This gives them an opportunity to engage in physical activity, reconnect with their teams, and have hope for fall athletic seasons. Mount Airy City Schools is committed to making safety our number one priority, using common sense to slowly reopen athletics, and engage students in healthy team-based sports.
Mount Airy City Schools has been known for academics, arts and athletics. There are more than 27 athletic teams in our middle and high schools. We won the statewide Wells Fargo Athletic Cup with points in This is a statewide award given to the top school for athletic excellence across the board. The next closest school was points below Mount Airy. This award was representative of all of our teams doing their part to show excellence, from our tennis teams, to golf, to basketball and football teams, as well as soccer and everything in between.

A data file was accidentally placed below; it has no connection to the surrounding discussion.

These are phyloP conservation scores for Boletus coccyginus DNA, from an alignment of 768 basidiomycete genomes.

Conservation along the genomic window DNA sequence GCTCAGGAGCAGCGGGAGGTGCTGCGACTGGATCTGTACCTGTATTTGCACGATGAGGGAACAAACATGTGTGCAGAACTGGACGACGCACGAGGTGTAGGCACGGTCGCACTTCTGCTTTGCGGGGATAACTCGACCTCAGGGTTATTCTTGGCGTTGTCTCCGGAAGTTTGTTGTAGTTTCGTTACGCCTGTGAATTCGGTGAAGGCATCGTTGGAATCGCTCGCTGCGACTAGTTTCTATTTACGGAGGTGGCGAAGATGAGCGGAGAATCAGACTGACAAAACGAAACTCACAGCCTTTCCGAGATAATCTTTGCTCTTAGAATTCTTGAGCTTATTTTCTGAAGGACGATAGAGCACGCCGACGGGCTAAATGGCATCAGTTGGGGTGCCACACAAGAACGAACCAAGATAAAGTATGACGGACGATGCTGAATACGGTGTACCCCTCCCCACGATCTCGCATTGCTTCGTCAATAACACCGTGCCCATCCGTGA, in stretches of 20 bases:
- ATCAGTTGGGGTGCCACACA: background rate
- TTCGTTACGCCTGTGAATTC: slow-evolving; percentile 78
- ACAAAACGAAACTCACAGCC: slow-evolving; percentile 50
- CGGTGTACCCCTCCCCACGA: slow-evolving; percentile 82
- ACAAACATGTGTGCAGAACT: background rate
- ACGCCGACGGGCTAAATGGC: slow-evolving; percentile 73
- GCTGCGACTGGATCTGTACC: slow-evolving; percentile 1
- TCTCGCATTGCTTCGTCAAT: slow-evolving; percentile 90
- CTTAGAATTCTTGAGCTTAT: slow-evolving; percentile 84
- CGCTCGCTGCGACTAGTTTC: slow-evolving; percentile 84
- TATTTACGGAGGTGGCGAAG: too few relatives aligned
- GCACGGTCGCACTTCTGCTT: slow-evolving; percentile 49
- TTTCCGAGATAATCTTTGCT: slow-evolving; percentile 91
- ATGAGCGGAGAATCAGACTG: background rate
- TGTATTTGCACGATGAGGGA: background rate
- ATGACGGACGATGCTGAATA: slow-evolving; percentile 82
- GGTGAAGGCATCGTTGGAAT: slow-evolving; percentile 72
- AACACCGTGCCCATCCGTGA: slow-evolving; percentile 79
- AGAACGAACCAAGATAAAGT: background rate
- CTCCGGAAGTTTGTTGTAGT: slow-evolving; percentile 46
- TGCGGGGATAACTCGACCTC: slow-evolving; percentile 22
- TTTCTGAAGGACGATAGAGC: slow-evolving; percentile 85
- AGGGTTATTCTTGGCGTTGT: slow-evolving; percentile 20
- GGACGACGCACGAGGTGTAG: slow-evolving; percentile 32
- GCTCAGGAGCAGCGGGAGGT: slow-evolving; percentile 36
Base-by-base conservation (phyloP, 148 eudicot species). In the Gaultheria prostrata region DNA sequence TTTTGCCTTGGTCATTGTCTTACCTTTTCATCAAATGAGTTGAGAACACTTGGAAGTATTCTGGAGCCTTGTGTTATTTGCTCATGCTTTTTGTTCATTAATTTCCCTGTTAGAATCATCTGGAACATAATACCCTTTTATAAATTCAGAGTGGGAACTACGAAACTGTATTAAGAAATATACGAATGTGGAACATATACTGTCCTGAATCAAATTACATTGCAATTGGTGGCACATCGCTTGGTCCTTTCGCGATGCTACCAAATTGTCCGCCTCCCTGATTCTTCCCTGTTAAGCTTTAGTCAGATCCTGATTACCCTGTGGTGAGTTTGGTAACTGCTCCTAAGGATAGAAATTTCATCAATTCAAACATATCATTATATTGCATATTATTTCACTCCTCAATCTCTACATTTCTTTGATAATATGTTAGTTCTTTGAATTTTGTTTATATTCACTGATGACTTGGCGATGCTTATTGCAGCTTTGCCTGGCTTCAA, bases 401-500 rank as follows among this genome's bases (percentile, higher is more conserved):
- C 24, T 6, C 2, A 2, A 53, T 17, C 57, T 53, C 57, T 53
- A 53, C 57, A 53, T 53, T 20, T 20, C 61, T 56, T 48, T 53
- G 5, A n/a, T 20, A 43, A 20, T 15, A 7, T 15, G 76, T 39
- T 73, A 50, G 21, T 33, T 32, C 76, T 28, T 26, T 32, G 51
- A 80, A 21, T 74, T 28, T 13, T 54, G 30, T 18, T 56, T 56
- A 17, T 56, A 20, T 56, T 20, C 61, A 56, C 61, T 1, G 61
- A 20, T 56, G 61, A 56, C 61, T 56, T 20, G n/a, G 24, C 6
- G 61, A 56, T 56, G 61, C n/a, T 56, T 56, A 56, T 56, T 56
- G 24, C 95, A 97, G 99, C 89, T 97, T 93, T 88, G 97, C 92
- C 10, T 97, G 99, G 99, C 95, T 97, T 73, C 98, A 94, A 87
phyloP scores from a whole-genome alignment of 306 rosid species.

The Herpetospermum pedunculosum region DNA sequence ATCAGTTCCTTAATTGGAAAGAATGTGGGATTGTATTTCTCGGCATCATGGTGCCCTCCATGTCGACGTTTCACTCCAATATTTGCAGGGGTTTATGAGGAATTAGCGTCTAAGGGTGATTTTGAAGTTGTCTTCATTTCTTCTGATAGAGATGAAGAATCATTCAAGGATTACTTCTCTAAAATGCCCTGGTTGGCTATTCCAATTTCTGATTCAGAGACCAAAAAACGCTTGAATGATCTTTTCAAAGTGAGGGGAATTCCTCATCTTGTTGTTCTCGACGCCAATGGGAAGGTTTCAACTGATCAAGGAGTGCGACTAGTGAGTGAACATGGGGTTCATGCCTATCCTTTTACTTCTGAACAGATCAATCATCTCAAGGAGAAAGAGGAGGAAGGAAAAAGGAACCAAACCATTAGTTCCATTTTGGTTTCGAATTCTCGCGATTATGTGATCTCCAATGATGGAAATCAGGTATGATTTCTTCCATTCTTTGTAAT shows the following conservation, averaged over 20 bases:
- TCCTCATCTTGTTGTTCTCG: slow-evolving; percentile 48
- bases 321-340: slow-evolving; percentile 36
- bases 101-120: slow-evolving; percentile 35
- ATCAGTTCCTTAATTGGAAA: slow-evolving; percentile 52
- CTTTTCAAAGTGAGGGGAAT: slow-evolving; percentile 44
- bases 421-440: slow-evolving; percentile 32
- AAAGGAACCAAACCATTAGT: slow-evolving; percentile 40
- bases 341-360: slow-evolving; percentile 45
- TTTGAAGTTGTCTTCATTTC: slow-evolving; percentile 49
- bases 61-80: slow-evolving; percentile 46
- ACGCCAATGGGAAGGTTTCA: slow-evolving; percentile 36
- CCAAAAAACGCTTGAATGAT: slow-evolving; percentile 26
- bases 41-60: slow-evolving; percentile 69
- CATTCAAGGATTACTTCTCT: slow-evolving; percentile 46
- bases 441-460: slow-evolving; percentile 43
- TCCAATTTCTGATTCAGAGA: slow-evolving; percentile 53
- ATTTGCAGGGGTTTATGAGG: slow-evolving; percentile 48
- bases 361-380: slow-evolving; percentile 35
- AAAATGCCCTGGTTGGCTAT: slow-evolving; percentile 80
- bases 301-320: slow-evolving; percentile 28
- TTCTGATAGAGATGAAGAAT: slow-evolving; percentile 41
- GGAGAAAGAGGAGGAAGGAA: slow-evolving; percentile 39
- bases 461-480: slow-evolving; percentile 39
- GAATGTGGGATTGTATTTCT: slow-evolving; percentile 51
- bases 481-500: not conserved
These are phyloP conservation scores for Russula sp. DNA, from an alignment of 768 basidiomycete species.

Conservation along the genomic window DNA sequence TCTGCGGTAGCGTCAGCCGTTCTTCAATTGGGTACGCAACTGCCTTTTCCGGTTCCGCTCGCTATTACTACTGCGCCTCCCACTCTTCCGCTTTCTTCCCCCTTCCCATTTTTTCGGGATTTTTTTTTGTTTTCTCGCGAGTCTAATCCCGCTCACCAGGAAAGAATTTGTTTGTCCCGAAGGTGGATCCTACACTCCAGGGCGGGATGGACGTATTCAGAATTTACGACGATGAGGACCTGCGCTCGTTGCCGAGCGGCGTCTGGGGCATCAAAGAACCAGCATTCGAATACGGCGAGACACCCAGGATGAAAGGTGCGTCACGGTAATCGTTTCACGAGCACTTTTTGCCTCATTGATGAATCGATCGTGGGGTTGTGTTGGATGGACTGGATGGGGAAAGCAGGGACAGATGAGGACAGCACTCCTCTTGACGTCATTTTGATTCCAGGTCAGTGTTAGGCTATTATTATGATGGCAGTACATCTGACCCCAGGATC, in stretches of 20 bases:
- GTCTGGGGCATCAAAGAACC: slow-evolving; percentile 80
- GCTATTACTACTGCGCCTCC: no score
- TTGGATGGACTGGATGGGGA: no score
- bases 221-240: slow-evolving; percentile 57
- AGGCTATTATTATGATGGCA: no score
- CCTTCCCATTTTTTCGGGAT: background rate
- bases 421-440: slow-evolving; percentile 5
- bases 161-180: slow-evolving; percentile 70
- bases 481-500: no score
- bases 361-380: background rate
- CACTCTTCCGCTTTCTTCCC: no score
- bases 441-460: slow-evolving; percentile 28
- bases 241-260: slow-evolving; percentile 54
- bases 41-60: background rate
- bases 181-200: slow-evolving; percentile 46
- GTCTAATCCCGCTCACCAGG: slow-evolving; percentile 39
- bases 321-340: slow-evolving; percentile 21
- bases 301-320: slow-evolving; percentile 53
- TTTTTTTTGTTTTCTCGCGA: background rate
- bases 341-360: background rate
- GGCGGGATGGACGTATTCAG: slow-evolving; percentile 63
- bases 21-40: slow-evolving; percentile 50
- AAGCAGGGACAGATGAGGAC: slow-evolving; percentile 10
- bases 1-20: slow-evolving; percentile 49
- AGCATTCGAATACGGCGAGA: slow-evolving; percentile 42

During my tenure since the Mount Airy Middle School has won 16 conference championships. Mount Airy High School has earned 12 state championships. The middle school and high school have numerous individual awards, regional awards, and athletic scholarship winners. Many of our athletes graduate to play their sport in college. We know that strong academics and strong athletics go hand-in-hand. This past week we were able to get our teams back on the field or court for the first time since mid-March.